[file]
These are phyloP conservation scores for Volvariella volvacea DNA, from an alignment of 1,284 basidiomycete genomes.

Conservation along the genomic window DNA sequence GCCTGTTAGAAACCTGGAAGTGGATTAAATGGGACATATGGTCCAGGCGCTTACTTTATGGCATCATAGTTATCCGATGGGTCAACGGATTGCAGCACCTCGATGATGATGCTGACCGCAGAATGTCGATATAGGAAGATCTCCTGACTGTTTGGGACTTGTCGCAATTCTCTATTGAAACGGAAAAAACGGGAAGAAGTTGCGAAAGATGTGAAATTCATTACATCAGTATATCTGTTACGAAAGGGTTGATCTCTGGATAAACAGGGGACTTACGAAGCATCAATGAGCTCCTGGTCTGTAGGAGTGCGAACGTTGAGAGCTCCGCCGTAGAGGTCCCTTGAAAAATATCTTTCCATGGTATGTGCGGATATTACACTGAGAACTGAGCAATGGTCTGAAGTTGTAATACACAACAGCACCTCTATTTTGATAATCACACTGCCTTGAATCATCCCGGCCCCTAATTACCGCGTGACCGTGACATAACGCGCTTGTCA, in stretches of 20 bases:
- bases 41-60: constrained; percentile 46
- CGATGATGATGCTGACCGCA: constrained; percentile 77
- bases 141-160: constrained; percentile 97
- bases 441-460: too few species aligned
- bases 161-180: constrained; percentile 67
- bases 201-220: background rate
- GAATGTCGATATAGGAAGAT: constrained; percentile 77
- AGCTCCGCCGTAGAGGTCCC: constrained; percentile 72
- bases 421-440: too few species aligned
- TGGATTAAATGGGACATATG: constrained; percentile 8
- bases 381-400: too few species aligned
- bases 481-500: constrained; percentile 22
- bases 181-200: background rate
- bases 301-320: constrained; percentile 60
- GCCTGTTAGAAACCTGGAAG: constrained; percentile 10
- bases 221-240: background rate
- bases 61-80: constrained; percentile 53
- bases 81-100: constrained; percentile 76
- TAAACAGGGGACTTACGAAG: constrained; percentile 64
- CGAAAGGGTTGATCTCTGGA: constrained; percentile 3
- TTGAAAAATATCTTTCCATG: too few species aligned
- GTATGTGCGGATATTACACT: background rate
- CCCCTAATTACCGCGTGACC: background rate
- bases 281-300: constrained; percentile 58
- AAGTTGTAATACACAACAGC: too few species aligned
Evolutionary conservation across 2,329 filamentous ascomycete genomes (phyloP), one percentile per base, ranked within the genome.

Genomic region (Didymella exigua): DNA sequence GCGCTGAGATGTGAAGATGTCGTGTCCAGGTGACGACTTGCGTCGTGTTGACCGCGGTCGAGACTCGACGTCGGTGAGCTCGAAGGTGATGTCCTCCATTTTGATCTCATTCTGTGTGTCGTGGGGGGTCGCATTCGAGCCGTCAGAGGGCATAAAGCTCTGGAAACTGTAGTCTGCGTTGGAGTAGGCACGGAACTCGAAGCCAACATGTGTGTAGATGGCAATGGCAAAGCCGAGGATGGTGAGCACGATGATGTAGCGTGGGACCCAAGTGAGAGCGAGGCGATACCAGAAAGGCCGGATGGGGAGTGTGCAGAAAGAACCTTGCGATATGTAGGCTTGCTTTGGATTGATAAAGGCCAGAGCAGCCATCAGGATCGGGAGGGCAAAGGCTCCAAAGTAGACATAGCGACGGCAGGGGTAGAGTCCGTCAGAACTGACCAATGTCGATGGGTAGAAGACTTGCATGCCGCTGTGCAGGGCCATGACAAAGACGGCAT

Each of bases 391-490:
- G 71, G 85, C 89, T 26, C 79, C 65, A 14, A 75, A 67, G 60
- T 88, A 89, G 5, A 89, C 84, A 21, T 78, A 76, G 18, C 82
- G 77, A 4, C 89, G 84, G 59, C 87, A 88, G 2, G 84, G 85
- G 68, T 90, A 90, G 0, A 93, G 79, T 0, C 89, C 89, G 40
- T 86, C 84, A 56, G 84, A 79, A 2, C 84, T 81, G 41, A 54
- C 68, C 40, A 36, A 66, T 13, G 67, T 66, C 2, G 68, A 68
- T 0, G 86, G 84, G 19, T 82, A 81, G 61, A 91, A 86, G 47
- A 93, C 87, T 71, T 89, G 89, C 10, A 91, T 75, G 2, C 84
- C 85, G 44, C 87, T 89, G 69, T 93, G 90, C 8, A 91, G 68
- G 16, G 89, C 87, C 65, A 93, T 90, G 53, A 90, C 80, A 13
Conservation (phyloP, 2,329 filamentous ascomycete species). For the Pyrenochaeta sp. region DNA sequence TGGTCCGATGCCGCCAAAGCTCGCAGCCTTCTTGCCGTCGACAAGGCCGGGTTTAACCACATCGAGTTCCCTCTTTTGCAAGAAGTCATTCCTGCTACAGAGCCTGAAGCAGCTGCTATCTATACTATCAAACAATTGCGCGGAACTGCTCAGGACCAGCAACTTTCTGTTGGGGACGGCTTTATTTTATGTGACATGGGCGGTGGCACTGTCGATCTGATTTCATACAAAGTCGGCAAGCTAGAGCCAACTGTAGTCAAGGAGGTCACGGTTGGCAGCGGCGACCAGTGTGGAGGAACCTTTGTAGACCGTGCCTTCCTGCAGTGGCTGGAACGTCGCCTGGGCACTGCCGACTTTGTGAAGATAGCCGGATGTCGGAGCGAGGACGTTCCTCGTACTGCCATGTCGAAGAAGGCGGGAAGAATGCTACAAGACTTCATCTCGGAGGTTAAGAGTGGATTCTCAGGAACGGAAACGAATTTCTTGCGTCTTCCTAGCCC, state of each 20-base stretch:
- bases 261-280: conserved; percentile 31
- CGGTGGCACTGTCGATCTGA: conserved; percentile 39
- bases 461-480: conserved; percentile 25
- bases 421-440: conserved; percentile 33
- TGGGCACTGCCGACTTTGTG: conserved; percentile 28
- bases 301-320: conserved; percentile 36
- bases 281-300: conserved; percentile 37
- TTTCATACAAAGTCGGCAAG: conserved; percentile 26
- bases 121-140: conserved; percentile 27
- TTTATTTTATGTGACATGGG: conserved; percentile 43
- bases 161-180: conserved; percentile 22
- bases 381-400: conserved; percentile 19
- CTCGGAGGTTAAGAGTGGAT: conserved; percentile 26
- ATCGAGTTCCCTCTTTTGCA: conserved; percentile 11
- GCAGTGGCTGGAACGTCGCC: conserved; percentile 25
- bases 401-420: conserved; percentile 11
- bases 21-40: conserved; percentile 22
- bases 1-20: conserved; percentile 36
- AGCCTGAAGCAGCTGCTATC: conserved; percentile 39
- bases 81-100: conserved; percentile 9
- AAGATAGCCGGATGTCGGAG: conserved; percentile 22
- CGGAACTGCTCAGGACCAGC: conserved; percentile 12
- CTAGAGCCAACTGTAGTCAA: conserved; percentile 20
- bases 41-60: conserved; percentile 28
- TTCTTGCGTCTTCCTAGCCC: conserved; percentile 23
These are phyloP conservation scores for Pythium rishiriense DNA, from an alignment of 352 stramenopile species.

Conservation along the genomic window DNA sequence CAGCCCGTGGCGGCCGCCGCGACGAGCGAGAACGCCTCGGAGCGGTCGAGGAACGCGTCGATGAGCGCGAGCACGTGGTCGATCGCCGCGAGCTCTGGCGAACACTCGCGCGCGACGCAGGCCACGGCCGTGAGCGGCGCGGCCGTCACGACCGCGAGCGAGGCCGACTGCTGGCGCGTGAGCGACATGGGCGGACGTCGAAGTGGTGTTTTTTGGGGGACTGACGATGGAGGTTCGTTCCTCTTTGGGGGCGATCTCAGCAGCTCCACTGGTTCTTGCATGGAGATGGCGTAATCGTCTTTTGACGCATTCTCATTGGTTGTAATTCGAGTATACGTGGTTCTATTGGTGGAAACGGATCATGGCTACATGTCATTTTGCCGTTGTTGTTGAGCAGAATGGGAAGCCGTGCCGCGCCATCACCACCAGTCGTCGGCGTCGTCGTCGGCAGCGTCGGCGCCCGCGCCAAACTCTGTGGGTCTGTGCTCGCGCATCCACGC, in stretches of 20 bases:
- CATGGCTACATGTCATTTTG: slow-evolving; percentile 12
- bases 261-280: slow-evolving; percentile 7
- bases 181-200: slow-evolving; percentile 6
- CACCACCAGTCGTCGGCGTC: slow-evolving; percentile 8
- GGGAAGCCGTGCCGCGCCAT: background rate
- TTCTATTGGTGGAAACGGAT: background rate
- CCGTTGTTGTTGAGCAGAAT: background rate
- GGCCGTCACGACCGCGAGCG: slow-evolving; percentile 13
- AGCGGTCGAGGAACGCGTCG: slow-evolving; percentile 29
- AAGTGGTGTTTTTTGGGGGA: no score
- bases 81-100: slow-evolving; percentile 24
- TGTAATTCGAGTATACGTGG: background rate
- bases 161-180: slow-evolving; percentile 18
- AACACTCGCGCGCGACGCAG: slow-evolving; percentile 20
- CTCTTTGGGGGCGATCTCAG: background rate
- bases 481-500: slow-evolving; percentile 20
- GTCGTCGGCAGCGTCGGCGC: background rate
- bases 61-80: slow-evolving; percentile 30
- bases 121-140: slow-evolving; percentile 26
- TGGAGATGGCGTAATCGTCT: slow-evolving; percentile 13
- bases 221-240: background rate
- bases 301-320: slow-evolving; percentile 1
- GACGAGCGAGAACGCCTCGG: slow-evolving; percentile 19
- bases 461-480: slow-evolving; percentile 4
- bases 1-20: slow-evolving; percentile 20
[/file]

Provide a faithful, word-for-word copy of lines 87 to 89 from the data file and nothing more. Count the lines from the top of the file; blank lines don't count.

- bases 121-140: slow-evolving; percentile 26
- TGGAGATGGCGTAATCGTCT: slow-evolving; percentile 13
- bases 221-240: background rate